To arrive at this conclusion, the Federal Circuit explains that the Supreme Court has read the provisions of 35 U.S.C. § 112 to require that “a patent’s claims, viewed in light of the specification and prosecution history, inform those skilled in the art about the scope of the invention with reasonable certainty.” Nautilus v. Biosig Instruments, Inc., 134 S. Ct. 2120, 2129.  Thus, the definiteness of claim terminology should be reviewed by examining the intrinsic evidence provided within the written description of the patent and the extrinsic evidence provided by, for example, the prosecution history.  The court asserted that the intrinsic evidence of the scope of the term “visually negligible” included: (1) a general exemplary design for a visually negligible graphical indicator, (2) requirements for the graphical indicators being negligible to the human eyes, and (3) two specific examples of visually negligible graphical indicators.

Further, the court cites the prosecution history as extrinsic evidence that contains aspects which support the definiteness of the term “visually negligible.”  The court asserts that the Appellees apparently understood the meaning of “visually negligible” from the beginning of litigation because their initial and final invalidity contentions did not argue that “visually negligible” was indefinite.  Additionally, the court points out that the experts used by the parties also had no difficulty in applying the term “visually negligible” to the references and accused products within the suit.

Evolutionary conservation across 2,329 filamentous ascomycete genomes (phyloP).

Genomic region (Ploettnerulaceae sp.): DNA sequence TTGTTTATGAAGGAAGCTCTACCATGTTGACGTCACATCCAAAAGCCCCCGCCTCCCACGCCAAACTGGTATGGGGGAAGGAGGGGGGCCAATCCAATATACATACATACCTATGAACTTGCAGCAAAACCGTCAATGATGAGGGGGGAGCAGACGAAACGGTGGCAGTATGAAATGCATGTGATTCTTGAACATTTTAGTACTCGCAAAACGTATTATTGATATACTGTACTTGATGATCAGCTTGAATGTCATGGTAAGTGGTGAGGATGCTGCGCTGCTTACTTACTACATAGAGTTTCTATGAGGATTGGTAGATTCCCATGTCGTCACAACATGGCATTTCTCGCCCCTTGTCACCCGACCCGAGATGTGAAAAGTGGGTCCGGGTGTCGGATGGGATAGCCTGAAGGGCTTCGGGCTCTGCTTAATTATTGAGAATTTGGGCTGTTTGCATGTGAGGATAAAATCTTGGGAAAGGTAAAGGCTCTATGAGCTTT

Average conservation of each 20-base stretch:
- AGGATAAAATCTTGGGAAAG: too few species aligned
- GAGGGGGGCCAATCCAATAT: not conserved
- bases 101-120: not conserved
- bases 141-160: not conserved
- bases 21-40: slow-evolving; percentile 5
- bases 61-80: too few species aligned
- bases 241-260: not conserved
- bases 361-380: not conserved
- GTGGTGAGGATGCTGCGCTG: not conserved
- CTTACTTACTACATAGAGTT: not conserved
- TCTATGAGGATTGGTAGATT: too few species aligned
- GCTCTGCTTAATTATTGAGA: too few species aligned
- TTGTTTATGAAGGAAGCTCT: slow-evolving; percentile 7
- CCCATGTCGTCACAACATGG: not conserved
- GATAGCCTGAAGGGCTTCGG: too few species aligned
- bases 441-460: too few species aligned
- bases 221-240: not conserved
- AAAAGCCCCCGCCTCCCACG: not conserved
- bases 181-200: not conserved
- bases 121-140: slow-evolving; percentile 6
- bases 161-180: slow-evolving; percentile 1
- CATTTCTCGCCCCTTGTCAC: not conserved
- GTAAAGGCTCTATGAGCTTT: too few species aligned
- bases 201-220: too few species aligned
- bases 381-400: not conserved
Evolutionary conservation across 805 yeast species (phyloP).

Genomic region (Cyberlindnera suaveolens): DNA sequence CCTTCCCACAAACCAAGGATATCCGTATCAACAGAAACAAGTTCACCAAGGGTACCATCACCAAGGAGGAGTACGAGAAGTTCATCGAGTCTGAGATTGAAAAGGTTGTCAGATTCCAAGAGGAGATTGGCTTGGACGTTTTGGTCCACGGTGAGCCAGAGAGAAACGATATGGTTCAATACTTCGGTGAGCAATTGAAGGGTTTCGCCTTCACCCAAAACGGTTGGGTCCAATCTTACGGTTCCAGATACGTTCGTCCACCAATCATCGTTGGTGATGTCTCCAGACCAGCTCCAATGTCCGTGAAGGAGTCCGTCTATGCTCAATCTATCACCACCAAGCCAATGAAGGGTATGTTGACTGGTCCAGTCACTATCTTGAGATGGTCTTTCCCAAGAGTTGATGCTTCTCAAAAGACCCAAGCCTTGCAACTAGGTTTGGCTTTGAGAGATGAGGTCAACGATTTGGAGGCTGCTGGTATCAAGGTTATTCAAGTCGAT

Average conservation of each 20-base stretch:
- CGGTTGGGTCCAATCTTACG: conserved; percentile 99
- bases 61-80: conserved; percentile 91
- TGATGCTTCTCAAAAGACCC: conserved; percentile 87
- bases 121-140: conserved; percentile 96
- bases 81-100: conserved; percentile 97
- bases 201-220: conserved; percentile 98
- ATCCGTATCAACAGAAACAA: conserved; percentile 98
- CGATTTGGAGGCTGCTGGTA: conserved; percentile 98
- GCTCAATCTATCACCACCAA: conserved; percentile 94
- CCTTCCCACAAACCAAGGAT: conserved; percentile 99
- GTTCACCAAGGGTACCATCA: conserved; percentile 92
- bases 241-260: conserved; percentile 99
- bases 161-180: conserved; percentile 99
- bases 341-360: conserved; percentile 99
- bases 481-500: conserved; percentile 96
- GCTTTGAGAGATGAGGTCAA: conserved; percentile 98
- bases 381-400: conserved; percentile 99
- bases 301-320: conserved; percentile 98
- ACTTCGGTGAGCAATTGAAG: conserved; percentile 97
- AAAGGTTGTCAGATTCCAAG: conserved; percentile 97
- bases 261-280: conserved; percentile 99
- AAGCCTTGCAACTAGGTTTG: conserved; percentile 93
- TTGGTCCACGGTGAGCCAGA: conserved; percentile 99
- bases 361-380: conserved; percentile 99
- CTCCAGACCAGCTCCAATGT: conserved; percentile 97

The above case shows the importance of addressing subjective claim terms and thoughtfully providing guidance for understanding them within the written description.  Guidance regarding the intended meaning of subjective claim terms may come in the form of specific examples and/or listing certain requirements necessary to meet the definition of the term.  However, the court does state that examples or requirements will not always render a claim definite, but each particular determination of “whether a claim is indefinite must be judged ‘in light of the specification and prosecution history’ of the patent in which it appears.”  Furthermore, if trying to invalidate a patent, it would be wise to question the definiteness of subjective claim terms immediately so as not to unintentionally create prosecution history which may indicate that such terms are understood.

Practice Tips

  • Before filing a patent application, review the claims for subjective claim terms
  • Attempt to remove/avoid the use of subjective claim terms
  • If it is determined that subjective claim terms are needed, provide guidance for their intended meaning
  • When attempting to invalidate a patent, question the definiteness of subjective claim terms